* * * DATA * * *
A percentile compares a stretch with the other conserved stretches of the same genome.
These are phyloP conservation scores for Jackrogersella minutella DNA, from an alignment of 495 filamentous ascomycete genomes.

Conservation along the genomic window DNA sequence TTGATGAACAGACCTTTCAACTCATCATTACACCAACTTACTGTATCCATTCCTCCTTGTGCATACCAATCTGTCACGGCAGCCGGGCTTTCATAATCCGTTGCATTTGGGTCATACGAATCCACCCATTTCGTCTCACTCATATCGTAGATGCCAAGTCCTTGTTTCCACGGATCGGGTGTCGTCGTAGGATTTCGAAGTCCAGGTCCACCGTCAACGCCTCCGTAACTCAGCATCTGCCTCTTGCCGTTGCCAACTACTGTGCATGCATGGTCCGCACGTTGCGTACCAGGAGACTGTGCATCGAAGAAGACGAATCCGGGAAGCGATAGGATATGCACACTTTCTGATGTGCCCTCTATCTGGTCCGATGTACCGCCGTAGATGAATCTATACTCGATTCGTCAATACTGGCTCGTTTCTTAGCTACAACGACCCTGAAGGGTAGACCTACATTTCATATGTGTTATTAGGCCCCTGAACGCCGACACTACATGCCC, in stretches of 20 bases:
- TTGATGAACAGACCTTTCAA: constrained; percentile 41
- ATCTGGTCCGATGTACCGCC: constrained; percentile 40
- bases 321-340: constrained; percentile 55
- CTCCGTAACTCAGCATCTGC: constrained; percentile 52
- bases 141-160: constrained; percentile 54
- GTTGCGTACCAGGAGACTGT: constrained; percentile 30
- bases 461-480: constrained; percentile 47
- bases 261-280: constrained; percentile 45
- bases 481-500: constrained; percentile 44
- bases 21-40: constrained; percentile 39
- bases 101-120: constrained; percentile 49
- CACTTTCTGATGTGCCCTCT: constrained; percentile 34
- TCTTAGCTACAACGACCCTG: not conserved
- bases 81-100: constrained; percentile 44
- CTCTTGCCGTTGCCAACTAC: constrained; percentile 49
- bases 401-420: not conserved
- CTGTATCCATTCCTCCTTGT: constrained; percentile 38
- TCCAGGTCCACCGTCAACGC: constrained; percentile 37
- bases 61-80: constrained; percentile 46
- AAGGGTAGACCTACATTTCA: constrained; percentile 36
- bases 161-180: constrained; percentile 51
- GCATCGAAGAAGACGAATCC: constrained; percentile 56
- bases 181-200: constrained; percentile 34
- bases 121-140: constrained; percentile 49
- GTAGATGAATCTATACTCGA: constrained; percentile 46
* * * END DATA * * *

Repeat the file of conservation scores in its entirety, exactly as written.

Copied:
A percentile compares a stretch with the other conserved stretches of the same genome.
These are phyloP conservation scores for Jackrogersella minutella DNA, from an alignment of 495 filamentous ascomycete genomes.

Conservation along the genomic window DNA sequence TTGATGAACAGACCTTTCAACTCATCATTACACCAACTTACTGTATCCATTCCTCCTTGTGCATACCAATCTGTCACGGCAGCCGGGCTTTCATAATCCGTTGCATTTGGGTCATACGAATCCACCCATTTCGTCTCACTCATATCGTAGATGCCAAGTCCTTGTTTCCACGGATCGGGTGTCGTCGTAGGATTTCGAAGTCCAGGTCCACCGTCAACGCCTCCGTAACTCAGCATCTGCCTCTTGCCGTTGCCAACTACTGTGCATGCATGGTCCGCACGTTGCGTACCAGGAGACTGTGCATCGAAGAAGACGAATCCGGGAAGCGATAGGATATGCACACTTTCTGATGTGCCCTCTATCTGGTCCGATGTACCGCCGTAGATGAATCTATACTCGATTCGTCAATACTGGCTCGTTTCTTAGCTACAACGACCCTGAAGGGTAGACCTACATTTCATATGTGTTATTAGGCCCCTGAACGCCGACACTACATGCCC, in stretches of 20 bases:
- TTGATGAACAGACCTTTCAA: constrained; percentile 41
- ATCTGGTCCGATGTACCGCC: constrained; percentile 40
- bases 321-340: constrained; percentile 55
- CTCCGTAACTCAGCATCTGC: constrained; percentile 52
- bases 141-160: constrained; percentile 54
- GTTGCGTACCAGGAGACTGT: constrained; percentile 30
- bases 461-480: constrained; percentile 47
- bases 261-280: constrained; percentile 45
- bases 481-500: constrained; percentile 44
- bases 21-40: constrained; percentile 39
- bases 101-120: constrained; percentile 49
- CACTTTCTGATGTGCCCTCT: constrained; percentile 34
- TCTTAGCTACAACGACCCTG: not conserved
- bases 81-100: constrained; percentile 44
- CTCTTGCCGTTGCCAACTAC: constrained; percentile 49
- bases 401-420: not conserved
- CTGTATCCATTCCTCCTTGT: constrained; percentile 38
- TCCAGGTCCACCGTCAACGC: constrained; percentile 37
- bases 61-80: constrained; percentile 46
- AAGGGTAGACCTACATTTCA: constrained; percentile 36
- bases 161-180: constrained; percentile 51
- GCATCGAAGAAGACGAATCC: constrained; percentile 56
- bases 181-200: constrained; percentile 34
- bases 121-140: constrained; percentile 49
- GTAGATGAATCTATACTCGA: constrained; percentile 46